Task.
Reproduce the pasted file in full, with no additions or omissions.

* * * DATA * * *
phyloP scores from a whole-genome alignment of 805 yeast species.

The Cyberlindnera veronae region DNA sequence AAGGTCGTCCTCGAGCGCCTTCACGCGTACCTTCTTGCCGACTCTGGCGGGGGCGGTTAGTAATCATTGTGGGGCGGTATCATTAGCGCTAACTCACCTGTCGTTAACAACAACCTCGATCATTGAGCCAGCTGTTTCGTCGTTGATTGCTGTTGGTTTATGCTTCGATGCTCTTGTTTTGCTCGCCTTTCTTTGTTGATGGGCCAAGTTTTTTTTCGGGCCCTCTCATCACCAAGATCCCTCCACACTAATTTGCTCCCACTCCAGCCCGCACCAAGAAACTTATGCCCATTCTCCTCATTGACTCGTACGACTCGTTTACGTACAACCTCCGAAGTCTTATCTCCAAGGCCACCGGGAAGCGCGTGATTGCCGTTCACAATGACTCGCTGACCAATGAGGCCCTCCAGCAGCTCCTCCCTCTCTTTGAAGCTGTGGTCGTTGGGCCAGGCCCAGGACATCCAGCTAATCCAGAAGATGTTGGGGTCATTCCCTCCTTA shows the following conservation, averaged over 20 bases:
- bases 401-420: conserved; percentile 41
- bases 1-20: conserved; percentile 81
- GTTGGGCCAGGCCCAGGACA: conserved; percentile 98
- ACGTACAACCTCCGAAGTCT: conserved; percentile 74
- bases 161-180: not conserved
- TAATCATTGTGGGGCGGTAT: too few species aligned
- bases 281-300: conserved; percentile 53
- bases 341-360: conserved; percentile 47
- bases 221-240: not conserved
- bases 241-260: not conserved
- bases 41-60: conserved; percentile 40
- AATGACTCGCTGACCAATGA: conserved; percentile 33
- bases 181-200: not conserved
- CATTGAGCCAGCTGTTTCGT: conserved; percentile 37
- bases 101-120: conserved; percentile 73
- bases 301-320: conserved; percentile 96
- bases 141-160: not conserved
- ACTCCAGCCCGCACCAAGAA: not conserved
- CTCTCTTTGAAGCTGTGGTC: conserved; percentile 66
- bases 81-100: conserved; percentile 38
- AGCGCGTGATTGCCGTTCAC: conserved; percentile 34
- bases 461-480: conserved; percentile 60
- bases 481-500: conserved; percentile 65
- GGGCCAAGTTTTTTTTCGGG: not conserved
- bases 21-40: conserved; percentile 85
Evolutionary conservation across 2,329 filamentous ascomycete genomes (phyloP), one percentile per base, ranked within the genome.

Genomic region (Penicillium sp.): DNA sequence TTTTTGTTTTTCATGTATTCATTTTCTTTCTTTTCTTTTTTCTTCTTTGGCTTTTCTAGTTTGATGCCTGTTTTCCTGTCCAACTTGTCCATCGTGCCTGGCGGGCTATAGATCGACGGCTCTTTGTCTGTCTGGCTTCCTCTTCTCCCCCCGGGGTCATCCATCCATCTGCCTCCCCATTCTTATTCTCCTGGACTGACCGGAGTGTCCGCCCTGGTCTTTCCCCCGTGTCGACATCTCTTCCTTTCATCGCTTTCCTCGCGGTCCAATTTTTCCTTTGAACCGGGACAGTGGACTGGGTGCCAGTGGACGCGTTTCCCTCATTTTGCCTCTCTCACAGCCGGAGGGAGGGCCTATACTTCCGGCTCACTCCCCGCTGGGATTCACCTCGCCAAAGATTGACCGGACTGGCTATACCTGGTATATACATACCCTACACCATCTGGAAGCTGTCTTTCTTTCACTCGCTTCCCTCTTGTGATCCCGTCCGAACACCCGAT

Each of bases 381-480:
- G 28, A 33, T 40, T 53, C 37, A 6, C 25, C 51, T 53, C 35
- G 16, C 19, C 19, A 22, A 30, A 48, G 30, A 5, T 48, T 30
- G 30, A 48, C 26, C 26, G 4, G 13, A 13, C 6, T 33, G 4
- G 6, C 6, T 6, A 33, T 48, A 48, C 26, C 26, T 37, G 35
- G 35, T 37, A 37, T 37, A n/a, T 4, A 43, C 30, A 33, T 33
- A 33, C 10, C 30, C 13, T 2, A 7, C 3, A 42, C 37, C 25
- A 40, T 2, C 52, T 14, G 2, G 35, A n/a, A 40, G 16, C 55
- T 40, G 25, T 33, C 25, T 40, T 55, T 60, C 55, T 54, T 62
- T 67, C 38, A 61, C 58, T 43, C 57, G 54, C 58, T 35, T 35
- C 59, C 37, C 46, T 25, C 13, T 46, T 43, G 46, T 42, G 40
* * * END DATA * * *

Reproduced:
phyloP scores from a whole-genome alignment of 805 yeast species.

The Cyberlindnera veronae region DNA sequence AAGGTCGTCCTCGAGCGCCTTCACGCGTACCTTCTTGCCGACTCTGGCGGGGGCGGTTAGTAATCATTGTGGGGCGGTATCATTAGCGCTAACTCACCTGTCGTTAACAACAACCTCGATCATTGAGCCAGCTGTTTCGTCGTTGATTGCTGTTGGTTTATGCTTCGATGCTCTTGTTTTGCTCGCCTTTCTTTGTTGATGGGCCAAGTTTTTTTTCGGGCCCTCTCATCACCAAGATCCCTCCACACTAATTTGCTCCCACTCCAGCCCGCACCAAGAAACTTATGCCCATTCTCCTCATTGACTCGTACGACTCGTTTACGTACAACCTCCGAAGTCTTATCTCCAAGGCCACCGGGAAGCGCGTGATTGCCGTTCACAATGACTCGCTGACCAATGAGGCCCTCCAGCAGCTCCTCCCTCTCTTTGAAGCTGTGGTCGTTGGGCCAGGCCCAGGACATCCAGCTAATCCAGAAGATGTTGGGGTCATTCCCTCCTTA shows the following conservation, averaged over 20 bases:
- bases 401-420: conserved; percentile 41
- bases 1-20: conserved; percentile 81
- GTTGGGCCAGGCCCAGGACA: conserved; percentile 98
- ACGTACAACCTCCGAAGTCT: conserved; percentile 74
- bases 161-180: not conserved
- TAATCATTGTGGGGCGGTAT: too few species aligned
- bases 281-300: conserved; percentile 53
- bases 341-360: conserved; percentile 47
- bases 221-240: not conserved
- bases 241-260: not conserved
- bases 41-60: conserved; percentile 40
- AATGACTCGCTGACCAATGA: conserved; percentile 33
- bases 181-200: not conserved
- CATTGAGCCAGCTGTTTCGT: conserved; percentile 37
- bases 101-120: conserved; percentile 73
- bases 301-320: conserved; percentile 96
- bases 141-160: not conserved
- ACTCCAGCCCGCACCAAGAA: not conserved
- CTCTCTTTGAAGCTGTGGTC: conserved; percentile 66
- bases 81-100: conserved; percentile 38
- AGCGCGTGATTGCCGTTCAC: conserved; percentile 34
- bases 461-480: conserved; percentile 60
- bases 481-500: conserved; percentile 65
- GGGCCAAGTTTTTTTTCGGG: not conserved
- bases 21-40: conserved; percentile 85
Evolutionary conservation across 2,329 filamentous ascomycete genomes (phyloP), one percentile per base, ranked within the genome.

Genomic region (Penicillium sp.): DNA sequence TTTTTGTTTTTCATGTATTCATTTTCTTTCTTTTCTTTTTTCTTCTTTGGCTTTTCTAGTTTGATGCCTGTTTTCCTGTCCAACTTGTCCATCGTGCCTGGCGGGCTATAGATCGACGGCTCTTTGTCTGTCTGGCTTCCTCTTCTCCCCCCGGGGTCATCCATCCATCTGCCTCCCCATTCTTATTCTCCTGGACTGACCGGAGTGTCCGCCCTGGTCTTTCCCCCGTGTCGACATCTCTTCCTTTCATCGCTTTCCTCGCGGTCCAATTTTTCCTTTGAACCGGGACAGTGGACTGGGTGCCAGTGGACGCGTTTCCCTCATTTTGCCTCTCTCACAGCCGGAGGGAGGGCCTATACTTCCGGCTCACTCCCCGCTGGGATTCACCTCGCCAAAGATTGACCGGACTGGCTATACCTGGTATATACATACCCTACACCATCTGGAAGCTGTCTTTCTTTCACTCGCTTCCCTCTTGTGATCCCGTCCGAACACCCGAT

Each of bases 381-480:
- G 28, A 33, T 40, T 53, C 37, A 6, C 25, C 51, T 53, C 35
- G 16, C 19, C 19, A 22, A 30, A 48, G 30, A 5, T 48, T 30
- G 30, A 48, C 26, C 26, G 4, G 13, A 13, C 6, T 33, G 4
- G 6, C 6, T 6, A 33, T 48, A 48, C 26, C 26, T 37, G 35
- G 35, T 37, A 37, T 37, A n/a, T 4, A 43, C 30, A 33, T 33
- A 33, C 10, C 30, C 13, T 2, A 7, C 3, A 42, C 37, C 25
- A 40, T 2, C 52, T 14, G 2, G 35, A n/a, A 40, G 16, C 55
- T 40, G 25, T 33, C 25, T 40, T 55, T 60, C 55, T 54, T 62
- T 67, C 38, A 61, C 58, T 43, C 57, G 54, C 58, T 35, T 35
- C 59, C 37, C 46, T 25, C 13, T 46, T 43, G 46, T 42, G 40